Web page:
Territory, Expertise, Authority: Ocean Governance and the Counter-Piracy Assemblage
THIS EVENT IS ARCHIVED
Dr Christian Bueger
Date: 11 November 2015Time: 3:00 PM
Finishes: 11 November 2015Time: 5:00 PM
Venue: Russell Square: College Buildings Room: 4426
Type of Event: Seminar
Chair: Dr Matthew Eagleton-Pierce
How can we draw on assemblage theory to study governance? This paper presents an empirical study to draw out core elements of an assemblage theory of global governance. Since 2008 the international community is fighting piracy off the coast of Somalia. This fight is not only very successful, with the last reported piracy incident taking place in 2012, it is also often seen as a “miracle”, since the success can be explained by the close cooperation of all actors involved. A crucial element in the fight is a “zone of exception” which provides the spatial reference of that cooperation. The paper reconstructs the making of the so-called High Risk Area (HRA) and how it became the core space of counter-piracy. The HRA is defined in a booklet called “Best Management Practices” (BMP). The BMP, I argue, should be understood as the core artefacts of translations in the counter-piracy assemblage. Since 2012 the BMP are increasingly contested, the assemblage erodes, it deterritorializes, and at the heart of this debate is the negotiation over space, the HRA. I end with a summary of the virtues of an assemblage theory of global governance.
Christian Bueger is Reader in International Relations in the Department of Politics and International Relations, Cardiff University. He joined Cardiff as a Lecturer in 2012. He obtained his PhD in Political and Social Sciences from the European University Institute, Florence, Italy (2010).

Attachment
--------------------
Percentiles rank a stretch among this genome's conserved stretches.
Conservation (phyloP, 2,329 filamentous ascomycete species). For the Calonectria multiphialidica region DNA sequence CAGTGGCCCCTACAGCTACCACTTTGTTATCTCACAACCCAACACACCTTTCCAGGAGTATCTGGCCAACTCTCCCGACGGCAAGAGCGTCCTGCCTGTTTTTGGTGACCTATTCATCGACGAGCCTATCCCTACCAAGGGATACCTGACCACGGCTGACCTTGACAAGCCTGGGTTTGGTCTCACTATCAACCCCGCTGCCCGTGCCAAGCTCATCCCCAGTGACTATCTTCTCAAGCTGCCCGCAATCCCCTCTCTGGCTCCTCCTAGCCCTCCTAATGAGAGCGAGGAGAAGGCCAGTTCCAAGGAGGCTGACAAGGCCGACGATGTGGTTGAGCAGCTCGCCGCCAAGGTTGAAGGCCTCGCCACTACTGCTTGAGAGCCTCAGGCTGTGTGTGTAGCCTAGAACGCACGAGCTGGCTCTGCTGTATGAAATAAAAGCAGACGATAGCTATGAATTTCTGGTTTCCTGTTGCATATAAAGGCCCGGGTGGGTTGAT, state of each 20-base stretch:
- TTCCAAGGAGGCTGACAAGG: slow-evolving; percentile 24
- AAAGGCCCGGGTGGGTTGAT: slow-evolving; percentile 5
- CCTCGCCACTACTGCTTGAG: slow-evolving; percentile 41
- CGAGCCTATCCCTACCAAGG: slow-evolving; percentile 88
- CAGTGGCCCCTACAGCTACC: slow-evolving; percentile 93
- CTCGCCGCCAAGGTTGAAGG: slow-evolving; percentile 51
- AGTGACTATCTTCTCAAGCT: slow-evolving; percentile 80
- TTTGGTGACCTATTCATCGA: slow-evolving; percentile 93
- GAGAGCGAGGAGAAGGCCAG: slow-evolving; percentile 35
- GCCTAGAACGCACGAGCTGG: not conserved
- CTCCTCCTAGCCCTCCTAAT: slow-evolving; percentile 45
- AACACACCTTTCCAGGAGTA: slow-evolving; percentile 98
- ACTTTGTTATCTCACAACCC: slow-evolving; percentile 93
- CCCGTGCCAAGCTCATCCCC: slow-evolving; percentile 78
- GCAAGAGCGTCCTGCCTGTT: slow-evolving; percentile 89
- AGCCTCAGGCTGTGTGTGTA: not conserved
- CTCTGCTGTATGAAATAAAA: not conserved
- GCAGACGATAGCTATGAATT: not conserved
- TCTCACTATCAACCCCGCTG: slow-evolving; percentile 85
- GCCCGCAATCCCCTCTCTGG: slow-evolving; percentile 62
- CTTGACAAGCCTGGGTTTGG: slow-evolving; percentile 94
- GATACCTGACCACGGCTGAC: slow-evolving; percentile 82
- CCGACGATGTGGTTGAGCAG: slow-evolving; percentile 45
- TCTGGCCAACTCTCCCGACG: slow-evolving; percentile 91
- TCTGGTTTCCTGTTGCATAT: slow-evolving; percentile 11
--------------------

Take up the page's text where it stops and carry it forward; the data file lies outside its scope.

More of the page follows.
His fields of research are Security Studies, International Political Sociology, International Organizations, and Sociology of Science and Expertise. His current research is on maritime security and global governance in the frame of the project "Counter-Piracy Governance - A Praxiographic Analysis" funded by a Future Research Leader grant of the UK’s Economic and Social Research Council [ES/K008358/1]. He is also one of the lead investigators of the Lessons Learned Consortium of the Contact Group on Piracy off the Coast of Somalia. He is an associate editor of the forthcoming European Journal of International Security (Cambridge UP, 2016) and a co-editor of Piracy-studies.org – The Research Portal for Maritime Security. His research has featured in different media, including, among others, ITV, The Guardian, Africa Renewal, Veja or The New Internationalist.
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